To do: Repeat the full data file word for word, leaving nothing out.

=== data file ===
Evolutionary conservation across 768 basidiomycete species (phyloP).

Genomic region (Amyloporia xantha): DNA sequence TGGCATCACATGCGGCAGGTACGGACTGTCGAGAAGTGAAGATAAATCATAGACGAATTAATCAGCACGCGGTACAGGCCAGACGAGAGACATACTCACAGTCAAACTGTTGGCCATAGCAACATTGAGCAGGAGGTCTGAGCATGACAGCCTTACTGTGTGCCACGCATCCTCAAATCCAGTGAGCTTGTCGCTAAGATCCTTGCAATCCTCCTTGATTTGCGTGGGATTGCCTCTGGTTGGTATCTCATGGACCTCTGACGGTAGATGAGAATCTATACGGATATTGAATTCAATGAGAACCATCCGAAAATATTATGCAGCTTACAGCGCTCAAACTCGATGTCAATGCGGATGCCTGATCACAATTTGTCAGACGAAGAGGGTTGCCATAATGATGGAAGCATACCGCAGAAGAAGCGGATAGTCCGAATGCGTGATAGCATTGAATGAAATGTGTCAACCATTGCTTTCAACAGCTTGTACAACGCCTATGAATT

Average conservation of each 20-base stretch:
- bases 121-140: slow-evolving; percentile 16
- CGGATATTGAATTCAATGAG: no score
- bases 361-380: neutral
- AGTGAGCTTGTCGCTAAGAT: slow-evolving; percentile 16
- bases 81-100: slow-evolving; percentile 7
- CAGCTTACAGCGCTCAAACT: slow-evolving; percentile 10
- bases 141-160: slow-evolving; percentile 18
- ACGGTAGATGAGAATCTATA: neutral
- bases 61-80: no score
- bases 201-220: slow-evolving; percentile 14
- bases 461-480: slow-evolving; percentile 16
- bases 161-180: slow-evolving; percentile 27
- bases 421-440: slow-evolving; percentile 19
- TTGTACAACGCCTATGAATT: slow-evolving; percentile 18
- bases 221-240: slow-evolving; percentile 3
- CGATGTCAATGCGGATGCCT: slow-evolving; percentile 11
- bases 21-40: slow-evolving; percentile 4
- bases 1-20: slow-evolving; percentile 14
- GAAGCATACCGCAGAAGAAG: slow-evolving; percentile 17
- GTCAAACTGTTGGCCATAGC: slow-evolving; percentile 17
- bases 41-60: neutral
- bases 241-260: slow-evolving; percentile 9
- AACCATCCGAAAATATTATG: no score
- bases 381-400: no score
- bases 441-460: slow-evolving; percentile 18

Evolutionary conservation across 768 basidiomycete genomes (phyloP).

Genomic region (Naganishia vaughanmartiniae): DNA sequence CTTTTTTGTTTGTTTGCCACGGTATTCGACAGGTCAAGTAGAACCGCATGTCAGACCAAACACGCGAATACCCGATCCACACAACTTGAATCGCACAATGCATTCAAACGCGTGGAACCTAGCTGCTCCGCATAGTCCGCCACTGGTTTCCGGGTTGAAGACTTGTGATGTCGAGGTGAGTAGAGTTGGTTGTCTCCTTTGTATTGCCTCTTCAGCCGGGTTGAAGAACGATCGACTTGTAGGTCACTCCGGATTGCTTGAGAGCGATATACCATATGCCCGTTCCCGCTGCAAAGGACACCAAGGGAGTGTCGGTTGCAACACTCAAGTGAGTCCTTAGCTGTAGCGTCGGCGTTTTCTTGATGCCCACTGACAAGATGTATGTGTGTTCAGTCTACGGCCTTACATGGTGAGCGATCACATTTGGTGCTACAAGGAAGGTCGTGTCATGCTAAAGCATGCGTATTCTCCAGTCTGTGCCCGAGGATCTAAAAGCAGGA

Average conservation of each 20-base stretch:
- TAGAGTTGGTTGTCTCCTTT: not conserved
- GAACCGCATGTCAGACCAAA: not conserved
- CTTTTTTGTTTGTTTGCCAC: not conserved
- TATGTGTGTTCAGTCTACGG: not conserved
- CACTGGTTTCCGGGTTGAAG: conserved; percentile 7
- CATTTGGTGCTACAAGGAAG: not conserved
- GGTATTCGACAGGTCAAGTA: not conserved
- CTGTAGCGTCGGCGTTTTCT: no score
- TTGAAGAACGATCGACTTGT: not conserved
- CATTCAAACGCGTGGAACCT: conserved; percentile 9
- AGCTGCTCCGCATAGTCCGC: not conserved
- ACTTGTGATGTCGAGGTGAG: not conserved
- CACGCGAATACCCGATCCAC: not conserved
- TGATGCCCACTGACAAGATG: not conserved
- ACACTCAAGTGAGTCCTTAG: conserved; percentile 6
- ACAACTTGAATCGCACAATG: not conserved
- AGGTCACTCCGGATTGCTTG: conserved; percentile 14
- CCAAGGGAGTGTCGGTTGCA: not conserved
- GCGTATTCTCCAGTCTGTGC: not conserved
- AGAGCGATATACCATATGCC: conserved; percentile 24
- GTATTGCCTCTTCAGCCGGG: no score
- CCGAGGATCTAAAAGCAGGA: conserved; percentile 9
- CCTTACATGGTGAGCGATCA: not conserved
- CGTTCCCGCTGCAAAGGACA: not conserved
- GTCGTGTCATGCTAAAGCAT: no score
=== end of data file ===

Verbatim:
Evolutionary conservation across 768 basidiomycete species (phyloP).

Genomic region (Amyloporia xantha): DNA sequence TGGCATCACATGCGGCAGGTACGGACTGTCGAGAAGTGAAGATAAATCATAGACGAATTAATCAGCACGCGGTACAGGCCAGACGAGAGACATACTCACAGTCAAACTGTTGGCCATAGCAACATTGAGCAGGAGGTCTGAGCATGACAGCCTTACTGTGTGCCACGCATCCTCAAATCCAGTGAGCTTGTCGCTAAGATCCTTGCAATCCTCCTTGATTTGCGTGGGATTGCCTCTGGTTGGTATCTCATGGACCTCTGACGGTAGATGAGAATCTATACGGATATTGAATTCAATGAGAACCATCCGAAAATATTATGCAGCTTACAGCGCTCAAACTCGATGTCAATGCGGATGCCTGATCACAATTTGTCAGACGAAGAGGGTTGCCATAATGATGGAAGCATACCGCAGAAGAAGCGGATAGTCCGAATGCGTGATAGCATTGAATGAAATGTGTCAACCATTGCTTTCAACAGCTTGTACAACGCCTATGAATT

Average conservation of each 20-base stretch:
- bases 121-140: slow-evolving; percentile 16
- CGGATATTGAATTCAATGAG: no score
- bases 361-380: neutral
- AGTGAGCTTGTCGCTAAGAT: slow-evolving; percentile 16
- bases 81-100: slow-evolving; percentile 7
- CAGCTTACAGCGCTCAAACT: slow-evolving; percentile 10
- bases 141-160: slow-evolving; percentile 18
- ACGGTAGATGAGAATCTATA: neutral
- bases 61-80: no score
- bases 201-220: slow-evolving; percentile 14
- bases 461-480: slow-evolving; percentile 16
- bases 161-180: slow-evolving; percentile 27
- bases 421-440: slow-evolving; percentile 19
- TTGTACAACGCCTATGAATT: slow-evolving; percentile 18
- bases 221-240: slow-evolving; percentile 3
- CGATGTCAATGCGGATGCCT: slow-evolving; percentile 11
- bases 21-40: slow-evolving; percentile 4
- bases 1-20: slow-evolving; percentile 14
- GAAGCATACCGCAGAAGAAG: slow-evolving; percentile 17
- GTCAAACTGTTGGCCATAGC: slow-evolving; percentile 17
- bases 41-60: neutral
- bases 241-260: slow-evolving; percentile 9
- AACCATCCGAAAATATTATG: no score
- bases 381-400: no score
- bases 441-460: slow-evolving; percentile 18

Evolutionary conservation across 768 basidiomycete genomes (phyloP).

Genomic region (Naganishia vaughanmartiniae): DNA sequence CTTTTTTGTTTGTTTGCCACGGTATTCGACAGGTCAAGTAGAACCGCATGTCAGACCAAACACGCGAATACCCGATCCACACAACTTGAATCGCACAATGCATTCAAACGCGTGGAACCTAGCTGCTCCGCATAGTCCGCCACTGGTTTCCGGGTTGAAGACTTGTGATGTCGAGGTGAGTAGAGTTGGTTGTCTCCTTTGTATTGCCTCTTCAGCCGGGTTGAAGAACGATCGACTTGTAGGTCACTCCGGATTGCTTGAGAGCGATATACCATATGCCCGTTCCCGCTGCAAAGGACACCAAGGGAGTGTCGGTTGCAACACTCAAGTGAGTCCTTAGCTGTAGCGTCGGCGTTTTCTTGATGCCCACTGACAAGATGTATGTGTGTTCAGTCTACGGCCTTACATGGTGAGCGATCACATTTGGTGCTACAAGGAAGGTCGTGTCATGCTAAAGCATGCGTATTCTCCAGTCTGTGCCCGAGGATCTAAAAGCAGGA

Average conservation of each 20-base stretch:
- TAGAGTTGGTTGTCTCCTTT: not conserved
- GAACCGCATGTCAGACCAAA: not conserved
- CTTTTTTGTTTGTTTGCCAC: not conserved
- TATGTGTGTTCAGTCTACGG: not conserved
- CACTGGTTTCCGGGTTGAAG: conserved; percentile 7
- CATTTGGTGCTACAAGGAAG: not conserved
- GGTATTCGACAGGTCAAGTA: not conserved
- CTGTAGCGTCGGCGTTTTCT: no score
- TTGAAGAACGATCGACTTGT: not conserved
- CATTCAAACGCGTGGAACCT: conserved; percentile 9
- AGCTGCTCCGCATAGTCCGC: not conserved
- ACTTGTGATGTCGAGGTGAG: not conserved
- CACGCGAATACCCGATCCAC: not conserved
- TGATGCCCACTGACAAGATG: not conserved
- ACACTCAAGTGAGTCCTTAG: conserved; percentile 6
- ACAACTTGAATCGCACAATG: not conserved
- AGGTCACTCCGGATTGCTTG: conserved; percentile 14
- CCAAGGGAGTGTCGGTTGCA: not conserved
- GCGTATTCTCCAGTCTGTGC: not conserved
- AGAGCGATATACCATATGCC: conserved; percentile 24
- GTATTGCCTCTTCAGCCGGG: no score
- CCGAGGATCTAAAAGCAGGA: conserved; percentile 9
- CCTTACATGGTGAGCGATCA: not conserved
- CGTTCCCGCTGCAAAGGACA: not conserved
- GTCGTGTCATGCTAAAGCAT: no score